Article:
Quantifying stylistic distance between Athenian vase-paintings
Adrian Ryan (University of Kwazulu-Natal, South Africa)
Digital Classicist London & Institute of Classical Studies seminar 2013
Friday June 28th at 16:30, in Room S264, Senate House, Malet Street, London WC1E 7HU
Athenian painted pottery is a valuable archaeological resource, not only because of the relative abundance of these ceramics, but also because the stories told by their figured paintings can often provide a valuable supplement to the literary record. Getting the most of these artefacts requires more precise dating than trapped charge methods can provide, and with most of the relevant archaeological contexts unrecorded, stratigraphy is often of little help. Style analysis is perhaps the most useful tool in this regard, not only as it allows scholars to identify when different pots have been painted by the same hand (thus placing limits on how far apart in time they could have been produced) but also because it allows the relationships between different painters and schools to be mapped out.
Unfortunately, not only has the century old approach of style analysis come under attack for being too subjective, but very few young scholars are trained in the art, and there is a danger that this skill may be lost within a generation or two. On the other hand, computational approaches may both lend some objectivity to this art and also allow that the practice of attribution survive its ageing exponents. However, while there exists a considerable body of literature describing the use of machine learning to aid in the analysis of artistic style very little of this research is applied to Greek pottery and even less has been done to quantify stylistic distance, a necessary step towards mapping the relationships between the various painters and schools.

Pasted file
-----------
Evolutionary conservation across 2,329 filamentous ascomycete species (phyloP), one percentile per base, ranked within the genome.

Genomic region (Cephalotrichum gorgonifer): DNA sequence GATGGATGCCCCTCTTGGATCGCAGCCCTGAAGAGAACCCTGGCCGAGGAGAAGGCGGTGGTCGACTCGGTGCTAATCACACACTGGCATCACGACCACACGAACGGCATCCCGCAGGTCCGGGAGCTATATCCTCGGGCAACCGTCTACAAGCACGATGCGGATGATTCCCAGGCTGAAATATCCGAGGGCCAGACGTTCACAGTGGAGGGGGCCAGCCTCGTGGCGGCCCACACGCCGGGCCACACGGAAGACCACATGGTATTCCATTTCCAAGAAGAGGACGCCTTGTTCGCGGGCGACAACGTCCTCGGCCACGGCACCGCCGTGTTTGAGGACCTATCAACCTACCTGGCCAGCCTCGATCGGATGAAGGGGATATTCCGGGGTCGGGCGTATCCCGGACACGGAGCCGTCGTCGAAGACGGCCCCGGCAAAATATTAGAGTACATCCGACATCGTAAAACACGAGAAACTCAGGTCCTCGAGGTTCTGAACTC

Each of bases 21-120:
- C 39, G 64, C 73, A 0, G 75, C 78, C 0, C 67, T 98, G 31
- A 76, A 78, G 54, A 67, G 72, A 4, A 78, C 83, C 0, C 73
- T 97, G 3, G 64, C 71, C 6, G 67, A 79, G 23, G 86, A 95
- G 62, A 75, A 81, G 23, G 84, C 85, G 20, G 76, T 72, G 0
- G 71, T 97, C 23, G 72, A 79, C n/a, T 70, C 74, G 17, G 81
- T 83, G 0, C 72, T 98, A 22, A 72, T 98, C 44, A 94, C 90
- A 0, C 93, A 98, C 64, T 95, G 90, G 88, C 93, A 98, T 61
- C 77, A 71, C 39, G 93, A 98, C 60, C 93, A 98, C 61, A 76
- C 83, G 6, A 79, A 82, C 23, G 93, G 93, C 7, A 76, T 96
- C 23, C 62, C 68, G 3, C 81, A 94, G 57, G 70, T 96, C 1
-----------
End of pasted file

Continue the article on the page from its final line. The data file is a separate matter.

Fitting into this gap are two distance functions that are proposed in this paper, both of which take as their starting point the way in which vase-painters render the heads of their male figures. These two functions are applied to a selection of male figures rendered by various vase-painters, and the results are evaluated against predictions made on the basis of art historical domain knowledge. The results show that these functions match art historical intuition to a far greater degree than can be explained by chance. Together with a report on the most recent findings using this method, this paper also provides a detailed exposition of the way in which the functions are constructed and evaluated, justifying the methods on the basis of both mathematical and art historical criteria. Finally, the paper draws attention to questions that still remain unanswered and plots a possible trajectory for future research in the application of machine learning to style analysis of Greek vase-paintings.
The seminar will be followed by wine and refreshments.